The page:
About the food of the Seychelles

The spectacular beach of Grand Anse on the island of La Digue, Seychelles. Photo by Tobias Alt.

The spectacular beach of Grand Anse on the island of La Digue, Seychelles. Photo by Tobias Alt.

“Water, water, every where. But not a drop to drink.”

This week we’re stovetop traveling through the lush, greenery of 115 African islands, whose soft sands and coral beds peep out between the waves of the Indian Ocean. This is the Seychelles. In this tree carpeted and sand brushed landscape, fresh water is so scarce, it’s presence is officially designated as “negligible.”

Aerial view of St. François Atoll from south, with St. François Island in the foreground. Outer Islands of the Seychelles. Photo by ACP.

Aerial view of St. François Atoll from south, with St. François Island in the foreground. Outer Islands of the Seychelles. Photo by ACP.

Looking outward towards the turquoise ocean, there’s a sense of calm. Looking inwards towards the granite outcrops, which jut like obelisks among palm trees, there’s a sense of wonder… as though our very spirits have moved into an ancient world of secrets.

Yes, these islands more than make up for the lack of water. Bottom line? Her inhabitants know their corner of the earth is special. Many of the islands remain pristine – completely uninhabited – with 50% of all land designated as national parks.

This is unprecedented. And wonderful.

 The beach of Anse Source d'Argent on the island of La Digue, Seychelles. Photo by Tobias Alt.

The beach of Anse Source d’Argent on the island of La Digue, Seychelles. Photo by Tobias Alt.

I should warn you. While saying “Seychelles” feels like a sing-song, lullaby, this was once the land of pirates passing by, legends and lore.

Dinner tells this story well, as much of the food reflects Indian, African, European, and even Chinese influences. A typical dinner plate will straddle many boundaries – making the Seychelles a culinary crossroad. Anything curry is extremely popular, especially when made by the ocean, with the catch of the day. Seafood is also in stews, like Bouillon de Poisson, or in a simple coconut milk and turmeric mixture.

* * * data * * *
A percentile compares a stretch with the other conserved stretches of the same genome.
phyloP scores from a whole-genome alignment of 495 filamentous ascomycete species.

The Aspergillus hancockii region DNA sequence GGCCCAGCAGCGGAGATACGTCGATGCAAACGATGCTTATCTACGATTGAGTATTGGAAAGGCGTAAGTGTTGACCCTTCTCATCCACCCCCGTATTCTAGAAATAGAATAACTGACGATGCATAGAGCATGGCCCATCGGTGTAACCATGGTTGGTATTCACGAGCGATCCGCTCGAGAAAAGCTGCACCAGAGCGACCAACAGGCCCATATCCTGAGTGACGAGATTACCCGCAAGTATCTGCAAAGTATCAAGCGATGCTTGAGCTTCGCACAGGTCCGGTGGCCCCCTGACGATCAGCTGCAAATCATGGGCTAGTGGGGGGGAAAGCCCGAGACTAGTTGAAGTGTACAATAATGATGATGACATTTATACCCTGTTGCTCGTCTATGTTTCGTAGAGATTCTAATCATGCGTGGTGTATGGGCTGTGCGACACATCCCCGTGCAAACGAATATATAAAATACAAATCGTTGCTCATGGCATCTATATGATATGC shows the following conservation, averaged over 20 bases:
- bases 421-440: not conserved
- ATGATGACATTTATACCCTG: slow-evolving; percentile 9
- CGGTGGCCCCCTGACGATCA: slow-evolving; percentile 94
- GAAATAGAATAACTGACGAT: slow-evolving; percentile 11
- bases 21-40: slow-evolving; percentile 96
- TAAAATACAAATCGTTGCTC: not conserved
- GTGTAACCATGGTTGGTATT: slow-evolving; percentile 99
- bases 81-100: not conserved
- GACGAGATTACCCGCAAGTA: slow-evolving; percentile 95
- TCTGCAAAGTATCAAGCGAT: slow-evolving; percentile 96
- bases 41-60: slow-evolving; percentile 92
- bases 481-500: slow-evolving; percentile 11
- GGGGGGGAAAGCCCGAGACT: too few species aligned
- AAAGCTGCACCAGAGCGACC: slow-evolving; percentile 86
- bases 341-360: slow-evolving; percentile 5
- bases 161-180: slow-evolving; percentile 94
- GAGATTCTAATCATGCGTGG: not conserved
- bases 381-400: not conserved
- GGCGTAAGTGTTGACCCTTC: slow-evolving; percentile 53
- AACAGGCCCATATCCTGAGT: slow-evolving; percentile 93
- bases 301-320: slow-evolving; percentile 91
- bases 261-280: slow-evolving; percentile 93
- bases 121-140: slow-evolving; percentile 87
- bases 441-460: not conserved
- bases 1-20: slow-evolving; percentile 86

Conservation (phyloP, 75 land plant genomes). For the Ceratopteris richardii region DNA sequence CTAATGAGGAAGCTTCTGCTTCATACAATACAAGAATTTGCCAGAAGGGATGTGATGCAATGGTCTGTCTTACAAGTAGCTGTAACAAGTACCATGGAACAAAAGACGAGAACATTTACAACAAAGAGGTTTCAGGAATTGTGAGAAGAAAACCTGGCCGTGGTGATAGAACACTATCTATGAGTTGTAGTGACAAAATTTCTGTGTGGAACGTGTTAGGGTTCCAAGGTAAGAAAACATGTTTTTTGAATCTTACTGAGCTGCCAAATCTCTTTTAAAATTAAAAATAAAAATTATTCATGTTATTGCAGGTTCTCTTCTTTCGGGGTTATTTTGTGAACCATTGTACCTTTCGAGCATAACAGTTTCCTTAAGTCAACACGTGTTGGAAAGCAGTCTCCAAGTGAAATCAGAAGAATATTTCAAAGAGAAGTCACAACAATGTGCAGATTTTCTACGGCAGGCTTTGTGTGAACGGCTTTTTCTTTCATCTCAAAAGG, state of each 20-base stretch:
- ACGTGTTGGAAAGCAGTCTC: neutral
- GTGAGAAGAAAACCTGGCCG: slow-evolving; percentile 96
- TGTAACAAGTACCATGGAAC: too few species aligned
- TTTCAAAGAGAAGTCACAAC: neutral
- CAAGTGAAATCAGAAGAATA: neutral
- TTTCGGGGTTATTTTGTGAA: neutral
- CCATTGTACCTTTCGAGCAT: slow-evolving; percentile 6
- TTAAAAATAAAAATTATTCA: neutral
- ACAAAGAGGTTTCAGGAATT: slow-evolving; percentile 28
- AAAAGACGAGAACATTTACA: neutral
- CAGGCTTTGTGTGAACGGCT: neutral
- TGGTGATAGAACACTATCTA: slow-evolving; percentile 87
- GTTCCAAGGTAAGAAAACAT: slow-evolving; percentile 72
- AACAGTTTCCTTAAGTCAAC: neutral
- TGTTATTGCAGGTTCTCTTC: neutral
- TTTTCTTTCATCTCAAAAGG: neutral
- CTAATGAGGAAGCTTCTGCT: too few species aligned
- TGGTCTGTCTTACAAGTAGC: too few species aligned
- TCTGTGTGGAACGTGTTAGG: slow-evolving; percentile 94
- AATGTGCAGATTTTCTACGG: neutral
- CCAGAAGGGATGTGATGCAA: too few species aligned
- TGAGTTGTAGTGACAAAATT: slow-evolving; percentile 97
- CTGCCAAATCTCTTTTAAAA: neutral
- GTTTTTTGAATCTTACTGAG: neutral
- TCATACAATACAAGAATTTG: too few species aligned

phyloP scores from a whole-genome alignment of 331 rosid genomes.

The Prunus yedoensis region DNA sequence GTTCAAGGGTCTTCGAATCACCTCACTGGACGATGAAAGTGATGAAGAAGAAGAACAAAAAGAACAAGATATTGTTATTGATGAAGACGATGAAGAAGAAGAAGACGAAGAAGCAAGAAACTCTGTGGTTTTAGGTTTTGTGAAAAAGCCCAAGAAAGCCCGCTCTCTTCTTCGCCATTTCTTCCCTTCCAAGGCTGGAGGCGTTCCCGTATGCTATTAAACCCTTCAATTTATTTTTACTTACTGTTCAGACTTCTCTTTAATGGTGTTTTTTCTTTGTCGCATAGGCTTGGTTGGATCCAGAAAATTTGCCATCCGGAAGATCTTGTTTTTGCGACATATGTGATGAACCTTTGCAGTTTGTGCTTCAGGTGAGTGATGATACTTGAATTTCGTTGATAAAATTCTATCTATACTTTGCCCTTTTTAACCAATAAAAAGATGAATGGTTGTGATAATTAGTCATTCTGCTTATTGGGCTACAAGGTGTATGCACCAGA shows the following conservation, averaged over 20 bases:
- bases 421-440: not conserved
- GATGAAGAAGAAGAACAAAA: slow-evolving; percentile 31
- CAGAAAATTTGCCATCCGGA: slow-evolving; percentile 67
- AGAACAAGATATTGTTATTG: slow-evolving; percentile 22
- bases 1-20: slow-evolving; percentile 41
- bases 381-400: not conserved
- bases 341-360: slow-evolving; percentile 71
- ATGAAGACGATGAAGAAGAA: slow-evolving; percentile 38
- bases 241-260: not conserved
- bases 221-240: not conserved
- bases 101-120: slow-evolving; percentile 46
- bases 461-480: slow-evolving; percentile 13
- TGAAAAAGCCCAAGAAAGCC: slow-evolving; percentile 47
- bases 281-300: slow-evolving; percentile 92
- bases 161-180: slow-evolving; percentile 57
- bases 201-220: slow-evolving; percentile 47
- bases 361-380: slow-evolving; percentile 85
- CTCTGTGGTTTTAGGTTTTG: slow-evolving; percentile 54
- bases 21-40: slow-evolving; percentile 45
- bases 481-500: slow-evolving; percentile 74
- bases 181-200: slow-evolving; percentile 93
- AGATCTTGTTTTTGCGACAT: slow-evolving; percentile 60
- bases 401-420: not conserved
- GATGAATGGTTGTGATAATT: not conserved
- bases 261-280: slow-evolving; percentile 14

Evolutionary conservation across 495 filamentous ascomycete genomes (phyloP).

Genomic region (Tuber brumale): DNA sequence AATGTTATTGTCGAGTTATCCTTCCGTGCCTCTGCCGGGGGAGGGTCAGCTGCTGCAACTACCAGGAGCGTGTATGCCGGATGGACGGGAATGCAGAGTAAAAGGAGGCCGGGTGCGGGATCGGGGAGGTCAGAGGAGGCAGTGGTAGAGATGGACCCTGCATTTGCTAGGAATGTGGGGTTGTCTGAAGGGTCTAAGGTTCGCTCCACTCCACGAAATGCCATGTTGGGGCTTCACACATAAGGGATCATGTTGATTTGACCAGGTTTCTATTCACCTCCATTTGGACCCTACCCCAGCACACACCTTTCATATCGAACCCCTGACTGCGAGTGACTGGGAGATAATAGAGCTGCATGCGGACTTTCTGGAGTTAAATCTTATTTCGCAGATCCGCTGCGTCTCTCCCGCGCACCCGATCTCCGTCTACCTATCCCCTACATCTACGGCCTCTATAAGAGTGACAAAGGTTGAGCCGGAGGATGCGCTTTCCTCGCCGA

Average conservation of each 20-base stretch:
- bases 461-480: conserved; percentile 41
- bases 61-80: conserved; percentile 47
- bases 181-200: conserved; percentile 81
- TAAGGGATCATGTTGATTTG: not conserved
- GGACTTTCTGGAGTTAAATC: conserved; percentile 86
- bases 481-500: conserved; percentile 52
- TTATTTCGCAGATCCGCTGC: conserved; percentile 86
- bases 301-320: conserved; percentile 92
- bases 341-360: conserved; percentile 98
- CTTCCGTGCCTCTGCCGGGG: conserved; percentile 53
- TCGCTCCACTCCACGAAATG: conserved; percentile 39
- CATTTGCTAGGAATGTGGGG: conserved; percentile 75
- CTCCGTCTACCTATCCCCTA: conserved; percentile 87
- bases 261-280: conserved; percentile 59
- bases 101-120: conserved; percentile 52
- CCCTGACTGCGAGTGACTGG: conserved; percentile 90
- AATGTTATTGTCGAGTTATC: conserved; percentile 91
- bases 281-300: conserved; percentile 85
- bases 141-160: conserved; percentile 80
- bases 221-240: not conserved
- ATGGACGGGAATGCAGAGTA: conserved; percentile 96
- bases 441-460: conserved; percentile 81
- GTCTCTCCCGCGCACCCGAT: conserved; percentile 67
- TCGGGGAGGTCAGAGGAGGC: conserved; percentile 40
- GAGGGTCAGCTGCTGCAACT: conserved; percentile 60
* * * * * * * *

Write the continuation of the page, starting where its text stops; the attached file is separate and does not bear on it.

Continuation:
You’ll find anything from tuna, snapper, jack, parrotfish, lobster, or even octopus.. it’s all on the menu, perhaps seasoned with massale  [Recipecurry [Recipe].

There’s even the token shark:

Fisherman and his catch, Seychelles. The fishes in this catch, including small sharks, were hooked on hand lines many miles off shore. Photo by Maxime Fayon (1977)

Fisherman and his catch, Seychelles. The fishes in this catch, including small sharks, were hooked on hand lines many miles off shore. Photo by Maxime Fayon (1977)

Meals are often served with chutneys and pickled vegetables, called Achar. A huge heaping of rice is standard on most plates.

Dessert is a simple affair, and includes sliced, tropical fruit (like mango, pineapple, avocado, lime, papaya, etc), or perhaps a bowl of plantains simmered in coconut milk. More elaborately, you can slice into coconut tarts topped with bananas and whipped cream [Recipe].

Wash it all down with some lemongrass tea – simply steep fresh or dried lemongrass in hot water.

Hello.

Cutting open young coconuts for drinking, Seychelles. Photo by  Dino Sassi.

Cutting open young coconuts for drinking, Seychelles. Photo by Dino Sassi.

What’s the closest you’ve been to this dreamy country?

Oh, and can we all meet there for a spot of lemongrass tea?

Let’s say today, at 3, under the 8th palm tree on the 109th island.

Please?

Maps and flag courtesy of the CIA World Factbook.

Maps and flag courtesy of the CIA World Factbook.

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Comments

  1. Just what I needed today. What a warming post. :)

  2. I want to go to there!!!!! On my travel bucket list for sure. Can’t wait to see the menu.

    • Sasha Martin says:

      A friend of mine went and brought back the largest coconut, the “coco de mer” .. pretty amazing… made me curious to go, too.

  3. Gwen Larsen says:

    The closest I’ve come is on the coast of Kenya, west of Mombasa…the water was clear enough there to see the bottom, but with coral destroyed we needed to take a boat it to go snorkeling. I can relate to your description of a crossroads of cuisines because it is true of Kenya’s coast, too…reminds me to look in back of cupboard for curry!

  4. just wanted to let you know that we have had a fantastic time on Silhouette. It was the holiday of a lifetime !

  5. Been there. About 28 years ago, when I was about 10 and I was one of the few white kids the islanders had seen.

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